Jacob quotes Julian as saying that Wikileaks is about transparency. Can we assume then that they'll continue to regularly update and publish their list of donors? I give them credit for publishing the leak of their own donors, but why does it have to be leaked? If you want transparency, then practice it yourself.

Jacob asked for $200,000 in donations for Bradley Manning's legal fund. Will Wikileaks practice transparency by releasing the names of donors to the legal fund?

"Forget about him"

Appelbaum didn't call out Adrian Lamo by name, but made a clear reference to him as "a person who has no name in this community anymore." Since the audience failed to applaud at the appropriate time, Appelbaum had to goad them along. "Do I have agreement on this?" to applause, of course. And then again, "with a little sincerity." Oh man, this really is some good shit. He finished by claiming that Lamo "doesn't exist." To "forget about him." Ah, the love.

What ever happened to tolerance? Well, I guess tolerance doesn't go that far. Appelbaum is trying to excommunicate Lamo from the community because of this situation. But apparently it's not good enough to state your disagreements and move on, you have to literally claim the person "doesn't exist". This is childish and counterproductive and flies in the face of tolerance. I expect more from someone like Jacob.

Interestingly enough, Adrian Lamo was at the speech, and was present for much of the weekend. He appeared to be in casual conversation with a number of people. He also appeared on the informant panel on Sunday (which I missed, but am trying to get the audio). I didn't really see much hostility toward him (other than the "Wanted" poster), so I'm not sure how well the desire to "forget about him" worked. Oh yeah, a few "stop snitching" shirts and buttons (I'll have more on this in a later post) and one speaker who felt necessary to include a disparaging comment about Lamo on virtually every slide of his presentation. Stay classy, my friends.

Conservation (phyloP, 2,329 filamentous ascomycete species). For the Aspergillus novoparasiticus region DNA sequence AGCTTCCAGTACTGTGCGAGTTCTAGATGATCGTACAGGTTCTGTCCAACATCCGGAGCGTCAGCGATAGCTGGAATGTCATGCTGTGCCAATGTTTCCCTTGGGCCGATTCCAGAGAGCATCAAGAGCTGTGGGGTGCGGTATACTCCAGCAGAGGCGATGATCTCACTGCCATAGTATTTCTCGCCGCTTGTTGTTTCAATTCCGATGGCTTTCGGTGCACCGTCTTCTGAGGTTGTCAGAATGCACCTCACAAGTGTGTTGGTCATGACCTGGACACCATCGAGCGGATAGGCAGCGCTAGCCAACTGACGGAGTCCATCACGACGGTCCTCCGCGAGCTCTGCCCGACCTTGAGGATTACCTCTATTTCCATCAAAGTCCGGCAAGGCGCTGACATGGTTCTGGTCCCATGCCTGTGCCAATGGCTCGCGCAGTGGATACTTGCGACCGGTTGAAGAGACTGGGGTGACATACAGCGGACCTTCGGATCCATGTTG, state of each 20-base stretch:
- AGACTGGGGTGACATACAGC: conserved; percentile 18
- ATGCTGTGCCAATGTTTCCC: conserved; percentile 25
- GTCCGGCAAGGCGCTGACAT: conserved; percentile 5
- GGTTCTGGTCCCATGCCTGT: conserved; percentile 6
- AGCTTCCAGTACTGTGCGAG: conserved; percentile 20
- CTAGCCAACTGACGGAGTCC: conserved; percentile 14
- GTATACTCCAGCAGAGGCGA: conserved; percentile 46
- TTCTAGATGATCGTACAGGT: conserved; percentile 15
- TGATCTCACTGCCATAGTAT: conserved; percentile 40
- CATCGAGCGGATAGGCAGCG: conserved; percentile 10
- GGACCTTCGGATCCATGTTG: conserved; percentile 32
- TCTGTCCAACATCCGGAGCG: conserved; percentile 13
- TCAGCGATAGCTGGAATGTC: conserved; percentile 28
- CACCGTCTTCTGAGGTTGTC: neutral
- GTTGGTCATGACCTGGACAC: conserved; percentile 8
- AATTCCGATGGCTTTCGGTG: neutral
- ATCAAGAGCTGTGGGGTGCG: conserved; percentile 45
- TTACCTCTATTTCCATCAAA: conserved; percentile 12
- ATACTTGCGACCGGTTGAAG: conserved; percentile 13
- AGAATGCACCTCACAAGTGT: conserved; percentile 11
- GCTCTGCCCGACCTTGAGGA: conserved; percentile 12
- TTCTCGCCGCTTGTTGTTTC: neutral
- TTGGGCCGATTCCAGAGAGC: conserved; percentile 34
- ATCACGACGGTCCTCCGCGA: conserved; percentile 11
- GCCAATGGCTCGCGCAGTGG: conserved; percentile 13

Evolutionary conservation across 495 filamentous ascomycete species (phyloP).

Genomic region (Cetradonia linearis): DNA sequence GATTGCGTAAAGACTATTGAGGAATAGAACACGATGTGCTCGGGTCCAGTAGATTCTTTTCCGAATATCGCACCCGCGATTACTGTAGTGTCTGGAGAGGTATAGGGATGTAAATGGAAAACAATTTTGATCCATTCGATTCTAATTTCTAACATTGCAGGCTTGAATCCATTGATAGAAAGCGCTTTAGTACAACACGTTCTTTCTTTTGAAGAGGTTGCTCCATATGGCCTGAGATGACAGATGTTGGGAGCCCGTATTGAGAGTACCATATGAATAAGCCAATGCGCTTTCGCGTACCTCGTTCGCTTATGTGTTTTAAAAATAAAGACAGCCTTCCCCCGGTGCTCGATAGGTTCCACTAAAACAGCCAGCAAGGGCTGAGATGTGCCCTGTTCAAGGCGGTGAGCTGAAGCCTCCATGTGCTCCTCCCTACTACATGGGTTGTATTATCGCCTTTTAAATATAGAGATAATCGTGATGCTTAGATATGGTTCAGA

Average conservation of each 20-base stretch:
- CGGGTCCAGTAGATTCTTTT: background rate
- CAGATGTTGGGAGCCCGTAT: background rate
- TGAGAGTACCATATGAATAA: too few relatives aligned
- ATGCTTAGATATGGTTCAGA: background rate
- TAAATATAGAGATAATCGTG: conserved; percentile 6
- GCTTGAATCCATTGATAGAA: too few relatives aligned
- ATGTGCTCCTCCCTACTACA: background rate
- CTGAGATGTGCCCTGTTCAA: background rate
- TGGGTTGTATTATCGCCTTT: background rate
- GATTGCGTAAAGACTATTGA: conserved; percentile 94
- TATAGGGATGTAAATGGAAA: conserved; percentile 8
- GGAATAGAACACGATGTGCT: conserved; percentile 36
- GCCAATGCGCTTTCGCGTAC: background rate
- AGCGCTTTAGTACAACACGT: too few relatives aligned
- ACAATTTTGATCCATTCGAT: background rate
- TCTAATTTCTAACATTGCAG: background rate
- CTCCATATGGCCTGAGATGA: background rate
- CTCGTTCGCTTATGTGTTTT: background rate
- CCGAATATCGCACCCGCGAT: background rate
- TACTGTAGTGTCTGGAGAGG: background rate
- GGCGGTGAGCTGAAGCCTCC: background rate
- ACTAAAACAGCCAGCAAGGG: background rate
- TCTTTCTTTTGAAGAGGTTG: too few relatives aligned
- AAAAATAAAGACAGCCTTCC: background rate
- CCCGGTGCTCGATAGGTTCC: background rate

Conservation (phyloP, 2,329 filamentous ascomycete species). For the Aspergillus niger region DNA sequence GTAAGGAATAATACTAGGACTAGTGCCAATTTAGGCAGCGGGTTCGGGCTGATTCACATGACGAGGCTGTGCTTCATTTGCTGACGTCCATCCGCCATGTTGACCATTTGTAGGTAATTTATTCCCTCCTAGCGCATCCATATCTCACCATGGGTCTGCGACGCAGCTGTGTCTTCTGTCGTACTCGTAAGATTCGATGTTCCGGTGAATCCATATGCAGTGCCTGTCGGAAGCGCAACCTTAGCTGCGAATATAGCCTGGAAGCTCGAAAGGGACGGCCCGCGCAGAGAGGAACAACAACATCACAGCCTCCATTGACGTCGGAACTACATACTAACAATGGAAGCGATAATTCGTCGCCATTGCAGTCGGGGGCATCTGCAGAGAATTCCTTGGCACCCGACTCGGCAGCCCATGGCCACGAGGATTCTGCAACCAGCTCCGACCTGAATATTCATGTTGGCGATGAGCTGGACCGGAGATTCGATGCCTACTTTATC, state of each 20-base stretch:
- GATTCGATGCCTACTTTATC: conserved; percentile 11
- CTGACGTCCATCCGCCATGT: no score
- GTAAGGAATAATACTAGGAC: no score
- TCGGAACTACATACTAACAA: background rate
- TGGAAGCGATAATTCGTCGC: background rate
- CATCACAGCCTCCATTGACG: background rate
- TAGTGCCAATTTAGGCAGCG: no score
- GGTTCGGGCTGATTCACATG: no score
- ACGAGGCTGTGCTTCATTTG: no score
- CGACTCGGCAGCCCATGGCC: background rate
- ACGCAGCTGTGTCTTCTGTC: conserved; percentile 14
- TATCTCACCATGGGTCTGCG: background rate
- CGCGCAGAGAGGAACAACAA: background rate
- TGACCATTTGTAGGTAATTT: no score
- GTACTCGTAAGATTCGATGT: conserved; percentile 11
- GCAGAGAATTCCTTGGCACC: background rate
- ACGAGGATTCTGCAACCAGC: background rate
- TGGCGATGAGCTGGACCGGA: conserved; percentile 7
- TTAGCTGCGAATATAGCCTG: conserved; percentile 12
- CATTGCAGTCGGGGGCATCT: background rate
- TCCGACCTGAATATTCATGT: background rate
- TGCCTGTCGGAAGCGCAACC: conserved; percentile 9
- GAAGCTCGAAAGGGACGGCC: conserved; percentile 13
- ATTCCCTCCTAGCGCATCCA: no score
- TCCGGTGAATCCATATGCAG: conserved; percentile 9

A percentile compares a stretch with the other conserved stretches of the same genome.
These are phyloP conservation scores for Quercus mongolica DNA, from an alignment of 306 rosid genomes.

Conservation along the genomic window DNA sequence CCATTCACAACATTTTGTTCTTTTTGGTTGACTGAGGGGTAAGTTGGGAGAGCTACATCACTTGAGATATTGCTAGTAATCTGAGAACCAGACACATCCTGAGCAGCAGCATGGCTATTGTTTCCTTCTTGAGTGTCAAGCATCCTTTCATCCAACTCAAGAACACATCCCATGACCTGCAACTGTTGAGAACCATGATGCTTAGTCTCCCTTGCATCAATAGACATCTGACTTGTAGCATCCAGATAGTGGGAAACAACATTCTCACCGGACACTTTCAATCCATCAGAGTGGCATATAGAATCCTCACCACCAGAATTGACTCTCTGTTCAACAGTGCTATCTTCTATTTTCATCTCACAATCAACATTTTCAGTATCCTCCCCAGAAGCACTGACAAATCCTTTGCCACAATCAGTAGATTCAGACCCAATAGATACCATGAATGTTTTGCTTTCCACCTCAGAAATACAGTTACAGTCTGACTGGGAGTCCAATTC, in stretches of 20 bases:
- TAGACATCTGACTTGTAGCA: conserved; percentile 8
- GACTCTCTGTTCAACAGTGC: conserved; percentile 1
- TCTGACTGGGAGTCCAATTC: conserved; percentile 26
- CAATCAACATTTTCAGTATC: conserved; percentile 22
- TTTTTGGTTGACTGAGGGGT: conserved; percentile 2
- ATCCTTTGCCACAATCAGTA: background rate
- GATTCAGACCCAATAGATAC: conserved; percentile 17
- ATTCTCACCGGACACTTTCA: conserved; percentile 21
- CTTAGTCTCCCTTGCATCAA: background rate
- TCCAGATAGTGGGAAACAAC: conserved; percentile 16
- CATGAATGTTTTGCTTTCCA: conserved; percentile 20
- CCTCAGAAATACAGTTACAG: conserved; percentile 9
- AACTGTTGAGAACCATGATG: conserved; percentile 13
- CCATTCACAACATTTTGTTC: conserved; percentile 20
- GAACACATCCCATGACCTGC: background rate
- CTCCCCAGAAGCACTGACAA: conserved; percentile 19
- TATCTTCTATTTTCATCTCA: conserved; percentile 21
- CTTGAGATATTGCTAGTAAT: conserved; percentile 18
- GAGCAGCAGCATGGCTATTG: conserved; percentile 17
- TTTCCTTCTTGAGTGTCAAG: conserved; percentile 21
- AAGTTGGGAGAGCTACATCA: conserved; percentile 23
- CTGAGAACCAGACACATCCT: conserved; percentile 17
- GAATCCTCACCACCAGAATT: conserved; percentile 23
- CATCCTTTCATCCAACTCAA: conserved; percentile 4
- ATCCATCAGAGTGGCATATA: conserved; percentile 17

More drama

He then showed the Collateral Murder video, suggested that he would return afterwards, and while it was playing, slipped out the back door while someone similarly dressed walked out the front. Really? More over the top and completely unnecessary drama. No doubt the crowd loves it.

But what about those diplomatic cables?

Jacob talked about the charges against Manning and specifically the video. More interestingly, Appelbaum didn't mention the diplomatic cables. Why not? Perhaps because leaking the cables is indefensible. As I stated before with respect to the cables, you cannot be a whistleblower if you do not know the content or context of the material you're releasing. Surely, Manning may have read some of them, but unless he read them all, you lose any claim to being a whistleblower. It defies both common sense and logic.

Combat and Rules of Engagement

In regards to both the Collateral Murder video (with "subtitles") and Appelbaum's comments about combat situations and the rules of engagement, it is pretty clear to me that they have never been in these types of situations. Jacob mentions casually that the rules of engagement permit soldiers to fire into the engine block of a vehicle which could also potentially kill the driver. Ok. But this is entirely out of context without describing the steps of escalation that occur before someone would even consider pulling the trigger. Don't get me wrong, I am not suggesting that Wikileaks or Appelbaum don't have the right to comment on them, as they clearly do. And I'm not justify any specific action. But their comments have to be taken with some degree of caution.

Finally...

Look, I get that Eric Corley and the 2600 crowd enjoy controversy, and it was clear from the beginning that they wouldn't let this one pass. I get that Julian Assange is "wanted." I read that federal agents showed up looking for him. That's understandably dramatic. But it was clear weeks ago that Assange wasn't going to show up. The drama surrounding this talk in particularly was almost entirely artificial and totally over the top.